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When Face.com announced it was being acquired by Facebook last month for a reported $80 to $100m, you can be sure that it was happy day for Face.com's founders, employees and investors.
But it wasn't necessarily a day worth celebrating for developers relying on Face.com's facial recognition API. The reason: Face.com had just been acquired by one of tech's biggest names and as we've seen time and time again, that often means big changes ahead.
Face.com CEO Gil Hirsch sought to reassure users of his company's API, writing:
Now, lots of developers use Face.com technology to power various apps and make wonderful products. We love you guys, and the plan is to continue to support our developer community. If there are new developments you can expect to hear from us here, on the developer blog, and through our developer newsletter.
Love, as most of us have learned the hard way, is a complicated thing, and as much as Hirsch may have loved developers using the Face.com API, after spending a couple of weeks with Facebook, he apparently isn't in love with them.
Last week, Face.com sent an email to its developers. The email stated:
We're excited to move forward to work with all our friends at Facebook. Part of this process includes closing down other products and services that we are no longer able to support, and this includes the Face.com developers API.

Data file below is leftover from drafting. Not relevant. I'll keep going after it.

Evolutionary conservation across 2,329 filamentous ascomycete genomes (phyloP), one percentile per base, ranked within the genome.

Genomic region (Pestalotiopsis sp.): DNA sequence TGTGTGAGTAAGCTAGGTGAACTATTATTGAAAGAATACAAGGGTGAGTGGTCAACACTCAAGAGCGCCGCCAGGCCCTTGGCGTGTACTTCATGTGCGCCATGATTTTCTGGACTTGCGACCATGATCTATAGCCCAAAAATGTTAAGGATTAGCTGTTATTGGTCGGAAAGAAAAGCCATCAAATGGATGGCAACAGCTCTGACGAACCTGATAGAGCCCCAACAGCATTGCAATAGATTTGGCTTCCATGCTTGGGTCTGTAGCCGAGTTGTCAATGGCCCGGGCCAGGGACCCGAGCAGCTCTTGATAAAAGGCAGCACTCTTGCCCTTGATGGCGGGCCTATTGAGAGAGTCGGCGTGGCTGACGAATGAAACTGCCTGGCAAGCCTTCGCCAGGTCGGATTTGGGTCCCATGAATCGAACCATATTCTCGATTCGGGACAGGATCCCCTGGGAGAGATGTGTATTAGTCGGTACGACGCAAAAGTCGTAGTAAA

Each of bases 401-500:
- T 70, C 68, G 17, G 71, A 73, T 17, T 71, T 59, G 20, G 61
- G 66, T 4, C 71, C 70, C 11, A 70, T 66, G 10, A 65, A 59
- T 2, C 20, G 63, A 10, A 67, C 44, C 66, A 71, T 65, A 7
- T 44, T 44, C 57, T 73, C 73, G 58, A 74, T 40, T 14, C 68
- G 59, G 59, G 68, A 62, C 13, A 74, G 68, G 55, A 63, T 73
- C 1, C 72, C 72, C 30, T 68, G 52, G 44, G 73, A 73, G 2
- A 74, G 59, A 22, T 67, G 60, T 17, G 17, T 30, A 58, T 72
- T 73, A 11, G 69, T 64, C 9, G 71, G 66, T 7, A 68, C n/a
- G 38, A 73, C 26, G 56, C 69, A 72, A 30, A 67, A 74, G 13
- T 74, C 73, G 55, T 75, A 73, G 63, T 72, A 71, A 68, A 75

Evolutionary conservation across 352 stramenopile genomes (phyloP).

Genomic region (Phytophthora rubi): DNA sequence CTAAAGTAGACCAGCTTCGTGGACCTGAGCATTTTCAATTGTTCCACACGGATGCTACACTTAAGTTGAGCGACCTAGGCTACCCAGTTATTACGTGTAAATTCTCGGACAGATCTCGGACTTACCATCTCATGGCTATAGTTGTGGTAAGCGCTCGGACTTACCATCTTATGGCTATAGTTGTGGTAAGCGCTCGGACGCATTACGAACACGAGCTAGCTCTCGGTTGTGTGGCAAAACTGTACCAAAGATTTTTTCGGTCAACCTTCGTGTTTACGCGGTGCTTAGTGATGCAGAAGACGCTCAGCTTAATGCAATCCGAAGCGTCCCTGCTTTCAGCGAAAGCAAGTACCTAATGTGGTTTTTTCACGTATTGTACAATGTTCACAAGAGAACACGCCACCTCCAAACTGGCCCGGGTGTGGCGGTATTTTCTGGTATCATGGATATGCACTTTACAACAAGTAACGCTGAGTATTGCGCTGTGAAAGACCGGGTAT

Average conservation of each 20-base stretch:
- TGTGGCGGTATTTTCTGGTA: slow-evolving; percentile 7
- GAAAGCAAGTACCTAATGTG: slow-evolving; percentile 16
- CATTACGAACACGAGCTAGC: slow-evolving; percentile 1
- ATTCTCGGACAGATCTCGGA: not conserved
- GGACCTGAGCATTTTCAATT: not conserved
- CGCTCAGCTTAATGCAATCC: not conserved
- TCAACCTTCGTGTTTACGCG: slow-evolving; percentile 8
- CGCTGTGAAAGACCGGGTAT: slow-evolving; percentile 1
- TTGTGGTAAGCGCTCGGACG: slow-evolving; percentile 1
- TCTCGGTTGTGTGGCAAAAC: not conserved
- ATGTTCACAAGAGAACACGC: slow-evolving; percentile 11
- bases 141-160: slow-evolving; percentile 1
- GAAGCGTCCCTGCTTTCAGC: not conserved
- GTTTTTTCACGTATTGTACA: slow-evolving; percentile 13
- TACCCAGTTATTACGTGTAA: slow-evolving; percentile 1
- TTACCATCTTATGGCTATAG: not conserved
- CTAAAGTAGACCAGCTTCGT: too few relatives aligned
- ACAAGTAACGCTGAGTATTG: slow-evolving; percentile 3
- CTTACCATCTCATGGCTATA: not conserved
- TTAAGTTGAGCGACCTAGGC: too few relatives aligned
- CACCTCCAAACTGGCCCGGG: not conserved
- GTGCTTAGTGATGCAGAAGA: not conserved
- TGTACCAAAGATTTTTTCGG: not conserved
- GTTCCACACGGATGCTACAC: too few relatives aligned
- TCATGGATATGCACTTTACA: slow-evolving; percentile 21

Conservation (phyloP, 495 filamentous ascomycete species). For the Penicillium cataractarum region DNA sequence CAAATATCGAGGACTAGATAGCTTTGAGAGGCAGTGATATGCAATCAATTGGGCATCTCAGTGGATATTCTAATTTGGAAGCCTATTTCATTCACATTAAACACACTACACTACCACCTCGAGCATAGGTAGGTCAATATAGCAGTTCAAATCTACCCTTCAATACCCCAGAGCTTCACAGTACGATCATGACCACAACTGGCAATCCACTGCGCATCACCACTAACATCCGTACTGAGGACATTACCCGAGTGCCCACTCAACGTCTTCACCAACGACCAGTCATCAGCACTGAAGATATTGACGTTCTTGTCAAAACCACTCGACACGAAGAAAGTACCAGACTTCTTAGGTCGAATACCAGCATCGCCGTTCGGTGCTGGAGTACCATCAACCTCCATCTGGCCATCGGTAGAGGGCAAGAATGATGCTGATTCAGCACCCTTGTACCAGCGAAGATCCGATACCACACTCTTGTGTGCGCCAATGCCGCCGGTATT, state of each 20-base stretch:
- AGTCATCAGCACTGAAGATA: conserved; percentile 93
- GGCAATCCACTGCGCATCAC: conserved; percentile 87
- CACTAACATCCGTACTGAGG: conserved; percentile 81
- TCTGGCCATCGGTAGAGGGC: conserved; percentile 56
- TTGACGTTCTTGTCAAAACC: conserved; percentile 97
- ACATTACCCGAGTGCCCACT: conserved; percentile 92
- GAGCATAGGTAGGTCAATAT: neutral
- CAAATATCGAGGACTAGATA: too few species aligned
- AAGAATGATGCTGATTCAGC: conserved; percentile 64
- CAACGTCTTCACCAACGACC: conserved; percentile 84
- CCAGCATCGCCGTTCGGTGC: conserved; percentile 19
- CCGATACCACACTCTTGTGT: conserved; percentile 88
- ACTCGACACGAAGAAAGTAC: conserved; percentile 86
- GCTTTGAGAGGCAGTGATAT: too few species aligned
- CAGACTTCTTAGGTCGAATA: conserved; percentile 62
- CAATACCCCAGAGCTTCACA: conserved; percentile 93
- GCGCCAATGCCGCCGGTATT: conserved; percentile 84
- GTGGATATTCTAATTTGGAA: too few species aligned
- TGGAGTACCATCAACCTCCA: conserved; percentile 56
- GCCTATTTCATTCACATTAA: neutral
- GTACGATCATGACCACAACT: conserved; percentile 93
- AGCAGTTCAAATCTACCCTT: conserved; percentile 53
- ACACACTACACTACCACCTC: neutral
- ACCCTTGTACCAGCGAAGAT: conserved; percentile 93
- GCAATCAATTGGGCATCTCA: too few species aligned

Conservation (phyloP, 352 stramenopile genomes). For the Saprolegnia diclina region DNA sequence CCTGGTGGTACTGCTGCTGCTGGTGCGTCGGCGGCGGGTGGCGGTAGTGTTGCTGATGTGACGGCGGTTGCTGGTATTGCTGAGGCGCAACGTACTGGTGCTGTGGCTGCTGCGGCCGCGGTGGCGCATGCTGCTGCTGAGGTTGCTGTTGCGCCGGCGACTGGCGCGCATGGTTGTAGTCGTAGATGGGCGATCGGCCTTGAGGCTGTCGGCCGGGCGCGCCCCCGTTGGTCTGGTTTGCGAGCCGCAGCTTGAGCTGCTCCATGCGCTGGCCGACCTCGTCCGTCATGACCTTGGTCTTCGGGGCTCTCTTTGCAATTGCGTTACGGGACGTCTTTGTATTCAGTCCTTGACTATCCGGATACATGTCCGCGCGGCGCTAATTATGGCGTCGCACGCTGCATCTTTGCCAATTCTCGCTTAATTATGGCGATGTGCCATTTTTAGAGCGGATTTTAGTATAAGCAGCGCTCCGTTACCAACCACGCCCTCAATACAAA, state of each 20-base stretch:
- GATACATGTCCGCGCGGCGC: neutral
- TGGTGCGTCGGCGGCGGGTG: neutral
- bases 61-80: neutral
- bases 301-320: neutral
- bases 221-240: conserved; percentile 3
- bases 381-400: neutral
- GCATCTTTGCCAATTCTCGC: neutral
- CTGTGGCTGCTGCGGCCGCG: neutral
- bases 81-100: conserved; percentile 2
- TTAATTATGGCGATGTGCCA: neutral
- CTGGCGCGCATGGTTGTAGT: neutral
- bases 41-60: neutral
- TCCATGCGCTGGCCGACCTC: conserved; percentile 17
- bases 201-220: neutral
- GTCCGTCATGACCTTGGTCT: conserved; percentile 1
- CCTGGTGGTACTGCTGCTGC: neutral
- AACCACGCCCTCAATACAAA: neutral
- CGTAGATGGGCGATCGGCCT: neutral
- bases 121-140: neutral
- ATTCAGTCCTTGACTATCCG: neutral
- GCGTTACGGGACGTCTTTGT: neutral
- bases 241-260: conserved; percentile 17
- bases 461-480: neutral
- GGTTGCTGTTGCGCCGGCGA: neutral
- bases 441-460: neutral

Not surprisingly, developers weren't thrilled at the sudden break-up. As detailed by TheNextWeb's Martin Bryant, many turned to Twitter to voice their displeasure at being dumped by a company that had seemed committed to them less than a month ago. "OH GOD. The face.com API is shutting down!!...what are we gonna do???" one asked. "Face.com shut down their API after the Facebook acquisition, months of work wasted," another lamented.
But how much sympathy should we have for these developers? The perils of relying on third party APIs are well-established, and while it can be difficult to build certain functionality (like facial recognition) from scratch, many developers are still eager to put all their eggs in other companies' baskets, apparently unwilling to accept the possibility that a web service here today could be gone tomorrow.
This, of course, doesn't mean companies like Face.com aren't deserving of some scorn. When Face.com's Hirsch wrote, "the plan is to continue to support our developer community," there's a decent chance he really wanted to. But Hirsch, a seasoned tech entrepreneur, must have known that Facebook's modus operandi has not been to keep standalone services running. The chances that Facebook would continue to support an API that helps developers build applications off of the Facebook platform seemed slim to none, which is why I wrote "one has to assume that there's a decent possibility Facebook will either eventually shutter the Face.com API or neglect it to the point that it becomes a less-than-attractive solution."
So what are developers to do? Third party APIs are great, and in some instances, they create opportunities that wouldn't have otherwise existed. But developers should use them strategically to mitigate risk.
For companies that provide APIs, being more honest about their strategic directions would be a big help and may even become a prerequisite for success as developers, jilted by companies like Face.com, think twice about whose APIs they use.